OGDEN — With Sen. Allen Christensen foregoing a reelection bid, the District 19 Utah Senate seat will be coming open and it’s set up a race between two hopefuls making their first bids for public office.

Democrat Katy Owens of Summit County is facing Republican John Johnson of North Ogden for the seat, which covers portions of northern Ogden, North Ogden, Harrisville and Pleasant View. District 19 also stretches into parts of Summit and Morgan counties.

Johnson, a Utah State University professor and entrepreneur, puts an emphasis on keeping government spending in check. Though he’s been involved in the Republican Party, his political involvement really ratcheted up to a new level earlier this year in connection with the petition drive to force a referendum on a controversial tax overhaul Utah lawmakers approved late last year.

“We need to find innovative ways really to decrease spending and reduce bloat in government,” he said. Johnson helped fund the petition effort, which, as it gained steam, ultimately spurred lawmakers to rescind the tax changes, which would have resulted in an increase on grocery taxes. That’s a particular sore point for the Republican because of the adverse impact it would have on lower-income Utahns.

District 19

The boundaries of District 19 in the Utah Senate. 

Owens, a public policy consultant on election policy, is running on a message of increasing representation and responsiveness by lawmakers to constituents.

“I’d like to be a voice for the people. I’d like to see more representation, more responsiveness to the voice and will of Utahns,” she said. She pointed with dismay to legislative action to change or slow implementation of ballot measures approved by voters in 2018, including Proposition 3, to expand Medicaid, and Proposition 2, legalizing medical marijuana.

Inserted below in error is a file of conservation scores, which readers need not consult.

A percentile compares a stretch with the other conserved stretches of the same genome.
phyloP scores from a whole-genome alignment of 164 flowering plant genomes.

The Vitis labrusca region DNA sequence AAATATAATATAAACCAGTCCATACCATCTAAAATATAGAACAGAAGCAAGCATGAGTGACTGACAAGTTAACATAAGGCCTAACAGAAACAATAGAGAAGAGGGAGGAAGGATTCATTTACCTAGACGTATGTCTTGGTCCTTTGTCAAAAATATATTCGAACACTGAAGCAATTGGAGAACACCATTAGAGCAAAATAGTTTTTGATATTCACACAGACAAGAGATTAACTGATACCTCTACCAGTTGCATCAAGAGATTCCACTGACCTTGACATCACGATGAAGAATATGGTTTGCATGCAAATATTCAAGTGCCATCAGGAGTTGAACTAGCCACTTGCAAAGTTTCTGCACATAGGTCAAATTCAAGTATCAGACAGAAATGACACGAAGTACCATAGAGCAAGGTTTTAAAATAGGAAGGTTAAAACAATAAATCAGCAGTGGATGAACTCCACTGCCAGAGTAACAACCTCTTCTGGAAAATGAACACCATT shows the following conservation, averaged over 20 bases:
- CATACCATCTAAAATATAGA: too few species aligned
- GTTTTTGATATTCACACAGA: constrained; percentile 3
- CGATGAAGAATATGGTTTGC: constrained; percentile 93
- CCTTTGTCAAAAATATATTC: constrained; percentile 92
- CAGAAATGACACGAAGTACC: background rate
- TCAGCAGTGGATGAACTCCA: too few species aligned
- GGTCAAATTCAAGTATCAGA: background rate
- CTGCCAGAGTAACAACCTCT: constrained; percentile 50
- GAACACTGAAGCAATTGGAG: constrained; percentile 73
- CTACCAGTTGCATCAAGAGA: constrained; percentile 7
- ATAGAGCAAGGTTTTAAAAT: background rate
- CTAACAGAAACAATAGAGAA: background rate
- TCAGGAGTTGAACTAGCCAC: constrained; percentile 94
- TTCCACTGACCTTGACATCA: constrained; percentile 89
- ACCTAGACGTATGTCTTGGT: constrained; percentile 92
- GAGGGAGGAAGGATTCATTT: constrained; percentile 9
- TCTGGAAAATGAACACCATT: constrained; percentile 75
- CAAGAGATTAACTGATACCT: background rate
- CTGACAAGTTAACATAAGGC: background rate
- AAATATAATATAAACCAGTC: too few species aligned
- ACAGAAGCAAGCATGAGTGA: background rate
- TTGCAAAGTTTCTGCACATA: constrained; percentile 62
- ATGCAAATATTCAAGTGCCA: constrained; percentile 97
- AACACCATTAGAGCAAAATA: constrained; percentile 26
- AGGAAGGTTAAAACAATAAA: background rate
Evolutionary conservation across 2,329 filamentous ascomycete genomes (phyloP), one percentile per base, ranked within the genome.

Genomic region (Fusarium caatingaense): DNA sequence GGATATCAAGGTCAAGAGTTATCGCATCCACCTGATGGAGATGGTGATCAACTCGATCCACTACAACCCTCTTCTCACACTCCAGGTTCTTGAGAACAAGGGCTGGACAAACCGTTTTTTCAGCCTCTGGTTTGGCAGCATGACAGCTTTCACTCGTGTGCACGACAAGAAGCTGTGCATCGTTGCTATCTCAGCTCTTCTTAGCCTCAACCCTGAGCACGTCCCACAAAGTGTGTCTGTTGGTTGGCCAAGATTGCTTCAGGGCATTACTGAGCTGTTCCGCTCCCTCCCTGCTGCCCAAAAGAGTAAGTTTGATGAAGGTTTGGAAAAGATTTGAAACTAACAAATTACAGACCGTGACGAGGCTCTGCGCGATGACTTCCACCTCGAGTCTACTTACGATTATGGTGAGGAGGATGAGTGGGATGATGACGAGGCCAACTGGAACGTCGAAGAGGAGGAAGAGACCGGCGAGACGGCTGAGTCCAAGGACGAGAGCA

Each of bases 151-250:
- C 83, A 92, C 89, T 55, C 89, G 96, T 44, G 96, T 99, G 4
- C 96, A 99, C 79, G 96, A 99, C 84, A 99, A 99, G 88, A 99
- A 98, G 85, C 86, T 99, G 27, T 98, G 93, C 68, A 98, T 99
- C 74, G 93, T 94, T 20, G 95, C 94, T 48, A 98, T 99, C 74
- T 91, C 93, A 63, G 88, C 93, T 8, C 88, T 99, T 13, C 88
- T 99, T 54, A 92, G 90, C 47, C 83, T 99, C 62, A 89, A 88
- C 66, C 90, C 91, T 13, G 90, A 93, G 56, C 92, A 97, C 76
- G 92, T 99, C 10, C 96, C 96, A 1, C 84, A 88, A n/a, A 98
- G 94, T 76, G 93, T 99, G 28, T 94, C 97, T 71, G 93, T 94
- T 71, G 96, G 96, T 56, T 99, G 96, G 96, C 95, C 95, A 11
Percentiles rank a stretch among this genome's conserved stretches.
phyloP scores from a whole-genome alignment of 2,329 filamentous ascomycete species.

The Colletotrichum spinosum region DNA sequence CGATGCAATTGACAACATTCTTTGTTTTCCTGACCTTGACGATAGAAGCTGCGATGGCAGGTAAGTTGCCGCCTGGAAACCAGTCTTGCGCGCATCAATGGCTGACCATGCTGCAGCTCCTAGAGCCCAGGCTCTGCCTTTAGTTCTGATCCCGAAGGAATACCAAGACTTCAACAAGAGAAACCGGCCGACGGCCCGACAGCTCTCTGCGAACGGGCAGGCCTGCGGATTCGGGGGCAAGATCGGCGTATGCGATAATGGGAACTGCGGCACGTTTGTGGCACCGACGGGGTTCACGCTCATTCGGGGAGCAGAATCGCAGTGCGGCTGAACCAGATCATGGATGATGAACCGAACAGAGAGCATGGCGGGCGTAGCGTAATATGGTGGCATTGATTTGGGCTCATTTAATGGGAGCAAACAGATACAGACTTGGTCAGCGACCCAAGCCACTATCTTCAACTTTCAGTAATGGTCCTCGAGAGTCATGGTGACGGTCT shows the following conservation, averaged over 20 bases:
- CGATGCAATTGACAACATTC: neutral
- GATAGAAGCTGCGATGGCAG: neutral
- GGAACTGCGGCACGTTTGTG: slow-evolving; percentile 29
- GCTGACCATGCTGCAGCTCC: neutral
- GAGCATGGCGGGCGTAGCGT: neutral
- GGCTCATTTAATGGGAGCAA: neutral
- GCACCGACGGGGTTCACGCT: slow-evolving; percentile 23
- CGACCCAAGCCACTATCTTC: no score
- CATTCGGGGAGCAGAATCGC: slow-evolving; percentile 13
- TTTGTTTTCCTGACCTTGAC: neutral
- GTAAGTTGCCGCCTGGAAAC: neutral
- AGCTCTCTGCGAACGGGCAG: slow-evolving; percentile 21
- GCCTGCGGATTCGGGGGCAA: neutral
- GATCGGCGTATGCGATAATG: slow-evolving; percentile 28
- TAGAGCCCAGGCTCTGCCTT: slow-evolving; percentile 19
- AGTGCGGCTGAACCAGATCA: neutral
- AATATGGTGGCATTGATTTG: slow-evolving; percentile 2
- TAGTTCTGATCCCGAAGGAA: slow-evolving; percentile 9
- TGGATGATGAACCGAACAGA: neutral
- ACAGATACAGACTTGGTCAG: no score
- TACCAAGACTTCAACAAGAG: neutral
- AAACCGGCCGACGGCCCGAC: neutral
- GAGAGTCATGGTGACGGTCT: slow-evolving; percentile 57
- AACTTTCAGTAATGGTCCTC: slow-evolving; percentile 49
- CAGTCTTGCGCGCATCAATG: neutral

Like Johnson, she also pointed to the tax overhaul approved last year by Utah lawmakers. She also opposed it and gathered signatures on petitions against it. “They held public hearings but didn’t actually seem to be hearing what the people were saying,” Owens said.

‘MORE LEADERSHIP’ ON COVID-19In policy areas, Owens puts a big focus on education.

“It’s been chronically underfunded, unfortunately, in Utah,” she said. Moreover, she went on, she’d like teachers “valued for the work they do.”

Healthy people make for a health economy, she said, referencing the COVID-19 pandemic, and she calls for “more leadership” from state officials in dealing with it. Local communities, she maintains, need more leeway in dealing with the situation.

In dealing with COVID-19, Johnson calls for action that keeps people safe while keeping the economy open. Whether to mandate mask use should be a local decision and closing businesses goes too far, he thinks.

Johnson also calls for less vitriol in political discourse. “We need to quit finger-pointing and fighting. We need to sit down together and find points of parity,” he said.

He draws inspiration from President Ronald Reagan and touts a vision “of limited government.” Related to that, he worries about socialism gaining popularity among younger people. “I think we need to be better in showing them examples of how America became one of the strongest economies in the world, and that wasn’t by having more and more government,” he said.

Likewise, he touts lower taxes, lower regulation and a reduction in excessive government programs as a means to spur economic prosperity.

Johnson co-founded a real estate tech company “that helped revolutionize the mortgage process,” aiding in appraisals. It later sold for nearly $500 million.

Contact reporter Tim Vandenack at tvandenack@standard.net, follow him on Twitter at @timvandenack or like him on Facebook at Facebook.com/timvandenackreporter.

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